• New Brunswick officials report that the NRTEE National Brownfield Redevelopment Strategy is used as a resource by government officials. Also employed as an educational tool for private sector and municipal representatives, it provides background on the brownfields thinking and educates people regarding the issues.
  • The case study evaluations of the Brownfields program found that the success of the NRTEE brownfields work was marked the National Strategy document, which continues to be referenced and circulated by stakeholders in the process. Although some informants said they were already knowledgeable about the issues, they also noted that participation in the NRTEE process allowed them to gain a better understanding of other perspectives and their interactions.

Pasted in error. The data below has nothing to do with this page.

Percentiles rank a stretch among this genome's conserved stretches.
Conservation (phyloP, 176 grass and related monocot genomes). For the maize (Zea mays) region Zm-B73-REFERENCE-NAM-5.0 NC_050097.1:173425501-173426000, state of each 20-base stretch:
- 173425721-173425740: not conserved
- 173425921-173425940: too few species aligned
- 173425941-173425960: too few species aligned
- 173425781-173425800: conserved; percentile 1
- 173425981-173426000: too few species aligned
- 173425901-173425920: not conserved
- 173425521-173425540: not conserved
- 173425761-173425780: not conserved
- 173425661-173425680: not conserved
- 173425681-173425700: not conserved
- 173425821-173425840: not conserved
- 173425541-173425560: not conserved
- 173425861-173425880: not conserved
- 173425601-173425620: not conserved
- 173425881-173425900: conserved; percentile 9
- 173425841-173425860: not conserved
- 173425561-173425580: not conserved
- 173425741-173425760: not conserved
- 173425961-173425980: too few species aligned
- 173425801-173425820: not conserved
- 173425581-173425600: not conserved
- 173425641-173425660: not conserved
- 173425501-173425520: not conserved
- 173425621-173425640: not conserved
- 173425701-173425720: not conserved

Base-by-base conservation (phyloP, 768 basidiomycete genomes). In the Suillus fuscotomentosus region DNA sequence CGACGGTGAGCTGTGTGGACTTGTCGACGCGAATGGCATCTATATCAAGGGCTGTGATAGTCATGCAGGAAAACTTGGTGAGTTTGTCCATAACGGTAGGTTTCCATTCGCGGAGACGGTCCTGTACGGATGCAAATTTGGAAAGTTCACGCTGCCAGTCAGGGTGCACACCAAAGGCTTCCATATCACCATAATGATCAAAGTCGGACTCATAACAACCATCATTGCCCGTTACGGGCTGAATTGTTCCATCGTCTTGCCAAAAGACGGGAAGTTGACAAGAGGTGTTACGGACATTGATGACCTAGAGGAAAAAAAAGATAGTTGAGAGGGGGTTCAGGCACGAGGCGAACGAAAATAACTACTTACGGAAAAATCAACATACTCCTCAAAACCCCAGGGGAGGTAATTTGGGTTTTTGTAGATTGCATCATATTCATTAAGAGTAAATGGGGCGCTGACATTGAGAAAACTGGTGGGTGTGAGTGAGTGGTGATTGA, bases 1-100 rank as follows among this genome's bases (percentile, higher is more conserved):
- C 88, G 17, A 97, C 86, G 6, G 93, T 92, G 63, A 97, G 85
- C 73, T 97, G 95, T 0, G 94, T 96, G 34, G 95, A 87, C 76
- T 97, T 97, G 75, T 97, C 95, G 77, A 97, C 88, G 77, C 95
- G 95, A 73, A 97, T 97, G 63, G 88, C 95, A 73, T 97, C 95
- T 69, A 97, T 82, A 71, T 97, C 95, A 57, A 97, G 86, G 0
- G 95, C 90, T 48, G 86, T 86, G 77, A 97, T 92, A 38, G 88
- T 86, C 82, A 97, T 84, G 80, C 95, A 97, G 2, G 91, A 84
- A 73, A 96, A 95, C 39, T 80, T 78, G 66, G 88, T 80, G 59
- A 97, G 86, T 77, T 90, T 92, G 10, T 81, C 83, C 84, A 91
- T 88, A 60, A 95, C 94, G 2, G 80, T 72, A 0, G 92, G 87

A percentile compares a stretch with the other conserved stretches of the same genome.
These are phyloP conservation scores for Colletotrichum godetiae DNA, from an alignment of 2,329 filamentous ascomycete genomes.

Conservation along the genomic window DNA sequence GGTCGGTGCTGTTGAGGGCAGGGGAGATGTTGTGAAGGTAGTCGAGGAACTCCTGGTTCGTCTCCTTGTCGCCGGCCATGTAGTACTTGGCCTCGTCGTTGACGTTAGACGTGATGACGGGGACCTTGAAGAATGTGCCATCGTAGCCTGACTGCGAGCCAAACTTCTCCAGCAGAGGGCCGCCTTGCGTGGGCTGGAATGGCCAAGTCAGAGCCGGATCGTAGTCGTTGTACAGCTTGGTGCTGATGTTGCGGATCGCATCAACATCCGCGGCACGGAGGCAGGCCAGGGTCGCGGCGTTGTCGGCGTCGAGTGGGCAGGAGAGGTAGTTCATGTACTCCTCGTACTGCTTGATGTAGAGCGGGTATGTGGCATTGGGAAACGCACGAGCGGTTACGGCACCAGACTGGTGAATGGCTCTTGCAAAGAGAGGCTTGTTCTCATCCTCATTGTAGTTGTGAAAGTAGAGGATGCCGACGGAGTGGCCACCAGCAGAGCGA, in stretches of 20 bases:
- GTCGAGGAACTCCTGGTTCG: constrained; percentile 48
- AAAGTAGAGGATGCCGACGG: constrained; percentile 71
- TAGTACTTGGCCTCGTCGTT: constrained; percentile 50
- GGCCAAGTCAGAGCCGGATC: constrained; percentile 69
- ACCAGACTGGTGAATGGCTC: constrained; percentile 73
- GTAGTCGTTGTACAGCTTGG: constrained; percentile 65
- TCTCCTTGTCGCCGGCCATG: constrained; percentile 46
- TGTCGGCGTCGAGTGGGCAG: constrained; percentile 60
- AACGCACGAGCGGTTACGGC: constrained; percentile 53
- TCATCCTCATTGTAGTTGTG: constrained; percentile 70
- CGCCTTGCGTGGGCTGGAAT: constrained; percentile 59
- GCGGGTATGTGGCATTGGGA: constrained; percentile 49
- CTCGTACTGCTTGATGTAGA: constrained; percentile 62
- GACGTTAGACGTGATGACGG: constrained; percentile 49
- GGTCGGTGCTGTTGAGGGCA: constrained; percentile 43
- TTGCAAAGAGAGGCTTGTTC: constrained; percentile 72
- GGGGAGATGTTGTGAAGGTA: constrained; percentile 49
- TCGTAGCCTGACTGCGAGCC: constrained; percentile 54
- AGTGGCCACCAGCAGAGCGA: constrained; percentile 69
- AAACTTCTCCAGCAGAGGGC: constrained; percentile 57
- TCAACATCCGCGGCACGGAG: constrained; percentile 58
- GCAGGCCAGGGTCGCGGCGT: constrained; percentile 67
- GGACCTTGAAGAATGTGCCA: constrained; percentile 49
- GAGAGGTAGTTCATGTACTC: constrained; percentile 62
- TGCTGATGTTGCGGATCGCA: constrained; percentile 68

Post-workshop surveys

It is customary to invite participants to complete evaluation surveys after NRTEE multi-stakeholder workshops. One specific survey question compares levels of understanding of a particular issue before and after the workshop.

An analysis of the findings from workshops conducted in this reporting period suggests that participants found a modest increase in their understanding as a result of their participation (see box). But it must be noted that most participants at the workshops were already fairly knowledgeable about the issues under discussion.

  Little or no
  A fairly
high level
Ranking 1 2 3 4 5 Total
Boreal Forest Worskhops (combined total for 3)    
Before 4 6 19 33 20 82
After 0 4 9 41 28 82